Current estimates suggest that approximately 30 million people (about 70% of the population) in the UK does not have a valid Will in place.  Of the 30% of the population that do have Wills, many have not reviewed the terms of their Wills for years and many Wills could now be outdated, or even invalid in some circumstances, due to changes in personal circumstances and/or changes to tax laws and later life care funding.

If you do not have a valid Will in place and die then the State decides who inherits your assets and this division may not be in accordance with your wishes had you taken the time to write a Will setting these out.

It is also important to take professional advice upon the terms of your Will as recent changes to in tax law and later life funding may well affect the way in which you should divide your assets in order to make the best use of the available exemptions and reliefs.  There is an old saying “you don’t know what you don’t know” and therefore cannot make provision for “what you don’t know” when drawing up your Will.

Sadly, it is frequently the case that “what you did not know” when drafting your Will without professional advice, only comes to light after your death, by which time it is too late for you to do anything about it.  Your beneficiaries are therefore left with the potential consequences of additional tax burdens and later life care fees not to mention assets passing to those you would have preferred not to benefit to the detriment of those that you would have liked to have benefited.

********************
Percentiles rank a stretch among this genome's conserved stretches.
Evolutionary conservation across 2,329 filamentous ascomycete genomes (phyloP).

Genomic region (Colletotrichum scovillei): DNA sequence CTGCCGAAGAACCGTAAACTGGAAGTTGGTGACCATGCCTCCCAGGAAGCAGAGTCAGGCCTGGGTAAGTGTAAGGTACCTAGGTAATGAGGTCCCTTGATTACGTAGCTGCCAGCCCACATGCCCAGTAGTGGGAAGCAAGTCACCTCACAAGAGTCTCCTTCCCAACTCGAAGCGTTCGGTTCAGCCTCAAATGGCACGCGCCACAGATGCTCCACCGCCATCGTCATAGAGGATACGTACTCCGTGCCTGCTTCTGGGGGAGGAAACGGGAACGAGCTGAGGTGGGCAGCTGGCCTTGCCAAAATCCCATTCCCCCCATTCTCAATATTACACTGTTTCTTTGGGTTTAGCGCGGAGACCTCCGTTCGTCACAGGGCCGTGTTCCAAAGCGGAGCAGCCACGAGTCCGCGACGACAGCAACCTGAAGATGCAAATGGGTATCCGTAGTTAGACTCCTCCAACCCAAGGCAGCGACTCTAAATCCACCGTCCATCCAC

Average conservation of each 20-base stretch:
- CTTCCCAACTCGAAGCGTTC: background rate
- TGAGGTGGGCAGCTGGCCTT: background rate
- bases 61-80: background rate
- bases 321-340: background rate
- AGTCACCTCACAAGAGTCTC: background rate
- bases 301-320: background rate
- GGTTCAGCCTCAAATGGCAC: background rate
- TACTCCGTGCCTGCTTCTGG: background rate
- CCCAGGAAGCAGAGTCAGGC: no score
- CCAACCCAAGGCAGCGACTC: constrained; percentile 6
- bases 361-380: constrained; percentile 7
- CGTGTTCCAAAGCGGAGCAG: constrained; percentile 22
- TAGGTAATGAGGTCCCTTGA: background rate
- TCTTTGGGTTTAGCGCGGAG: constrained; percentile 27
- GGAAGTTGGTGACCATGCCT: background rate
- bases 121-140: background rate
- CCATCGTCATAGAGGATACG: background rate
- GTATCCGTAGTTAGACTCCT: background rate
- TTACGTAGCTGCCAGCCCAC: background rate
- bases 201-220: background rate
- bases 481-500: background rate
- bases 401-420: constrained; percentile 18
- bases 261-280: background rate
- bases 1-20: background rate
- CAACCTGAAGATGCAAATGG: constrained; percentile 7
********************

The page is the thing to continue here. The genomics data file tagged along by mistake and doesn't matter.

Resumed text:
Even if you have little in the way of assets, but you have children, then it is vitally important that you appoint guardians for minor children within a Will in order that in the unfortunate event you pre-decease your children whilst they are still minors, people that you trust as guardians are appointed to look after your children in such circumstances.  If guardians are not appointed in a Will then it is left to the State to decide who looks after your children and this generally means that the children are cared for by Social Services and possibly a variety of foster carers chosen by Social Services and not necessarily by members of your family.

If you would like further advice or information regarding writing a Will then please do not hesitate to contact us on 01202 877400 and we will arrange for a member of our Private Client team to discuss your requirements with you in detail.

Angie Newnham
Article by Angie Newnham
Having worked for various law firms in the Bournemouth and Poole area Angie Newnham decided to set up her own business in 2010. Angie’s experience covers a range of legal disciplines including Property Law and Conveyancing, which includes both residential, commercial and agricultural work, Social Housing, Landlord & Tenant issues, Wills, Lasting Power of Attorney and a niche interest in equine law and equestrian agreements.

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